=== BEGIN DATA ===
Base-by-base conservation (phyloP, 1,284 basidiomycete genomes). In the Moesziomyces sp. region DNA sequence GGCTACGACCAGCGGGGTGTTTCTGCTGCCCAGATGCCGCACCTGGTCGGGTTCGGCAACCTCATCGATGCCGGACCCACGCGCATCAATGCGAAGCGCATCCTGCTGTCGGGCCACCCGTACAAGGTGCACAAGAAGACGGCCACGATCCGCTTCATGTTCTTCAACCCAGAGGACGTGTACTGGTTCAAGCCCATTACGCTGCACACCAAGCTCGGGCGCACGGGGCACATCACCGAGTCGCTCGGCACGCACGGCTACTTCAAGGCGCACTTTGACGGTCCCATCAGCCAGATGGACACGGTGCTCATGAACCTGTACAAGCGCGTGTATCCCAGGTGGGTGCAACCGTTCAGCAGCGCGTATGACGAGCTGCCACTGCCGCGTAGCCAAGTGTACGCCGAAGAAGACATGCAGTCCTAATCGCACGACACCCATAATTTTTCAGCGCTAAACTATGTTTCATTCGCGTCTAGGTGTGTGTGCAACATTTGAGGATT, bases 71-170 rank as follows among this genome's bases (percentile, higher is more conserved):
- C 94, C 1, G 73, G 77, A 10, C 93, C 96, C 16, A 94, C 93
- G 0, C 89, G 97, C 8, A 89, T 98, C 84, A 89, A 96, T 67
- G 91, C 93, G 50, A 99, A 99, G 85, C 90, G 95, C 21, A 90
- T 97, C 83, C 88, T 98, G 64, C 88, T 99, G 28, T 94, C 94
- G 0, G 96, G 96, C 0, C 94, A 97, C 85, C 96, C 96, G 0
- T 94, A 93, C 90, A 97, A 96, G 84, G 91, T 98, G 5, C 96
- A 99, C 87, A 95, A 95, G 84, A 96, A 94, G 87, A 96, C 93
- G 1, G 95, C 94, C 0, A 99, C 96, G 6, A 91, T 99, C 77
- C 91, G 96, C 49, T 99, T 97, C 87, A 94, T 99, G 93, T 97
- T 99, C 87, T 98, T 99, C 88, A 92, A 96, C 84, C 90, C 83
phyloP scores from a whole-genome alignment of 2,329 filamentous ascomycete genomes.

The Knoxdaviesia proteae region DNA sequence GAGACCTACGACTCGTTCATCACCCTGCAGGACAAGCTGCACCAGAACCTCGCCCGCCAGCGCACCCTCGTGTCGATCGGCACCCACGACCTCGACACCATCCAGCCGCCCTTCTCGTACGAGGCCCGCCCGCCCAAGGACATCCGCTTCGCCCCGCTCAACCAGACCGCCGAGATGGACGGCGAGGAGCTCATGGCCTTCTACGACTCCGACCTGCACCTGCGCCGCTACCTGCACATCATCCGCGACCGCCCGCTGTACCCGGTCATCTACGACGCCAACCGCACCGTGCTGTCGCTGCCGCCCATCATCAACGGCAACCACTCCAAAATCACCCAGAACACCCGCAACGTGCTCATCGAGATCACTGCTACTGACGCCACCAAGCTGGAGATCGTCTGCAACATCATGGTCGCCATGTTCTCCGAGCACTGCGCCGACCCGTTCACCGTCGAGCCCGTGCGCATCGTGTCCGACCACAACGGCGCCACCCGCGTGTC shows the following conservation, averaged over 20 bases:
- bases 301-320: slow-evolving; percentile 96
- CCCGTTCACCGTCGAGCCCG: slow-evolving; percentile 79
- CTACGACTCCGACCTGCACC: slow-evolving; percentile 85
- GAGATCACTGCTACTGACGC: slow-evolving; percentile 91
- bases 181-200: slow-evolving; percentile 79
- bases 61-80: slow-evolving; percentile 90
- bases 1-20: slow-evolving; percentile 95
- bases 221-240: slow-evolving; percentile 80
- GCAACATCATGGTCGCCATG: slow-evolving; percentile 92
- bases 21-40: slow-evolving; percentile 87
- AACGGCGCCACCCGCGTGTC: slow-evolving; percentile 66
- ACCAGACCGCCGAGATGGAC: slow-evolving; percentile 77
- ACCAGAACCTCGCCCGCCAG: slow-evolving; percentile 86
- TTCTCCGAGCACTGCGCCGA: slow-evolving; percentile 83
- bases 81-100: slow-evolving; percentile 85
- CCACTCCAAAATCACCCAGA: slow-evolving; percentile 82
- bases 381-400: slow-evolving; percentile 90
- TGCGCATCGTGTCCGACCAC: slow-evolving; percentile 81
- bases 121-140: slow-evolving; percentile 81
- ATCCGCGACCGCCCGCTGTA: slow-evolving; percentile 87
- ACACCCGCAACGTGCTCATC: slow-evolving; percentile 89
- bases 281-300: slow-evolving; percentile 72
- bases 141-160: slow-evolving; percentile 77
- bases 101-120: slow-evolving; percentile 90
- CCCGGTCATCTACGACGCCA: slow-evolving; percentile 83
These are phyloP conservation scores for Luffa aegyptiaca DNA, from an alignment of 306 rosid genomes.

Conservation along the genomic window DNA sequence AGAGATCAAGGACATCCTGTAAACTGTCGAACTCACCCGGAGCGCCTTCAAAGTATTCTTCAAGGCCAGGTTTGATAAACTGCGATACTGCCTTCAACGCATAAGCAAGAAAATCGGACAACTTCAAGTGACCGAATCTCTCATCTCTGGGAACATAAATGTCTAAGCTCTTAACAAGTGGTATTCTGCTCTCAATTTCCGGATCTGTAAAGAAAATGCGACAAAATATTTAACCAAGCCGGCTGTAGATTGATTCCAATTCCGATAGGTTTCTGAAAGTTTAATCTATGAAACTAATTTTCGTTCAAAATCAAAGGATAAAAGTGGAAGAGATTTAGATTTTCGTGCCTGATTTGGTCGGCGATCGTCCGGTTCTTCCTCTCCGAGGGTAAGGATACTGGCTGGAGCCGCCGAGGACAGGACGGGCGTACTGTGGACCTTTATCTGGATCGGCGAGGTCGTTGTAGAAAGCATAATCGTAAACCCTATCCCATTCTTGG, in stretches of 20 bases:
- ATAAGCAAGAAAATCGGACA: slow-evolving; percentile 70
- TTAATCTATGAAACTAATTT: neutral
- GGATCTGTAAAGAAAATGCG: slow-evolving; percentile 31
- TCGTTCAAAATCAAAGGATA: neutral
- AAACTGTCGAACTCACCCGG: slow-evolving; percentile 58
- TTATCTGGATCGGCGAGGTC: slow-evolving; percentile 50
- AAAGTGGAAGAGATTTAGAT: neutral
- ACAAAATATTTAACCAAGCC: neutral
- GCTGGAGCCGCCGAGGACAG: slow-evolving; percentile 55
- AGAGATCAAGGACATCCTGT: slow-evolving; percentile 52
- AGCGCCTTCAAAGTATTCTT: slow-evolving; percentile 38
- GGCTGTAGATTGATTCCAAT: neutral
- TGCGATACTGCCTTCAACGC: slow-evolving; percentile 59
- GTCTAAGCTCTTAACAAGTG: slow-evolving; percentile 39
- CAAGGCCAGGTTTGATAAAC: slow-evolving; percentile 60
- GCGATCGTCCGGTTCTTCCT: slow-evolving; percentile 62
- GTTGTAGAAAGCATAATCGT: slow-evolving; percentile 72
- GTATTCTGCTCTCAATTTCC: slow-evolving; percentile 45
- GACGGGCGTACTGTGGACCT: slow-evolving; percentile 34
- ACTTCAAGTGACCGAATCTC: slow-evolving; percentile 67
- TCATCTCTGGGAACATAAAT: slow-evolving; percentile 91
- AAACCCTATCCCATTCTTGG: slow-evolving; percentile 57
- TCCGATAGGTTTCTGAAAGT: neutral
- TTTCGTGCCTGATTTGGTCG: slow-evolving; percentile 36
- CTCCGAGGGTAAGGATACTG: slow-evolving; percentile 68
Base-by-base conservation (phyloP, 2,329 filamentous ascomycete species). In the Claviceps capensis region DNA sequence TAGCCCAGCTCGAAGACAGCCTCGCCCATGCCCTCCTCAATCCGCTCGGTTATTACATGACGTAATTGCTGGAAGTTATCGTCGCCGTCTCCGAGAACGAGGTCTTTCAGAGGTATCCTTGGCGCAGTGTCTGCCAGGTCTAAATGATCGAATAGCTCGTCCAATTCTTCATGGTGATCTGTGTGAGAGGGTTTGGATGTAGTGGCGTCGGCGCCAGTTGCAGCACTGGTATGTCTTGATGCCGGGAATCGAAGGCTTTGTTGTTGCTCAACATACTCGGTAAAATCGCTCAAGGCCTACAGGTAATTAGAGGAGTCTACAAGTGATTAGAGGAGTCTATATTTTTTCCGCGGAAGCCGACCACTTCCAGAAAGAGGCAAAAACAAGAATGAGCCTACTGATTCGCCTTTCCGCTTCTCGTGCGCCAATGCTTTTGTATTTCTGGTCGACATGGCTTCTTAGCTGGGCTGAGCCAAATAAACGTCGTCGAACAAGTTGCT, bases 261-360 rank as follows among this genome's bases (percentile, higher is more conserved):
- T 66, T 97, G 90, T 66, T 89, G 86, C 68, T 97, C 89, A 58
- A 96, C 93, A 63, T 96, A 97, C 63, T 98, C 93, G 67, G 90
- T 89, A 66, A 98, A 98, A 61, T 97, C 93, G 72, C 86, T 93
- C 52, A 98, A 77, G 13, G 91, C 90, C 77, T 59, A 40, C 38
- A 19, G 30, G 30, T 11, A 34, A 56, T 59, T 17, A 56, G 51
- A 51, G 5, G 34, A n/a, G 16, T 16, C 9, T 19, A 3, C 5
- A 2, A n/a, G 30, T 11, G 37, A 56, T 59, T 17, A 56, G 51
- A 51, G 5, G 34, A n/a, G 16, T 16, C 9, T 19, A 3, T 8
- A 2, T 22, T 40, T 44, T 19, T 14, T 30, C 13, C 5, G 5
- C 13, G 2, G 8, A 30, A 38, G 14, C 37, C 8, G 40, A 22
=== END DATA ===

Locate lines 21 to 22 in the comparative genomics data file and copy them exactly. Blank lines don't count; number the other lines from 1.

- bases 221-240: slow-evolving; percentile 80
- GCAACATCATGGTCGCCATG: slow-evolving; percentile 92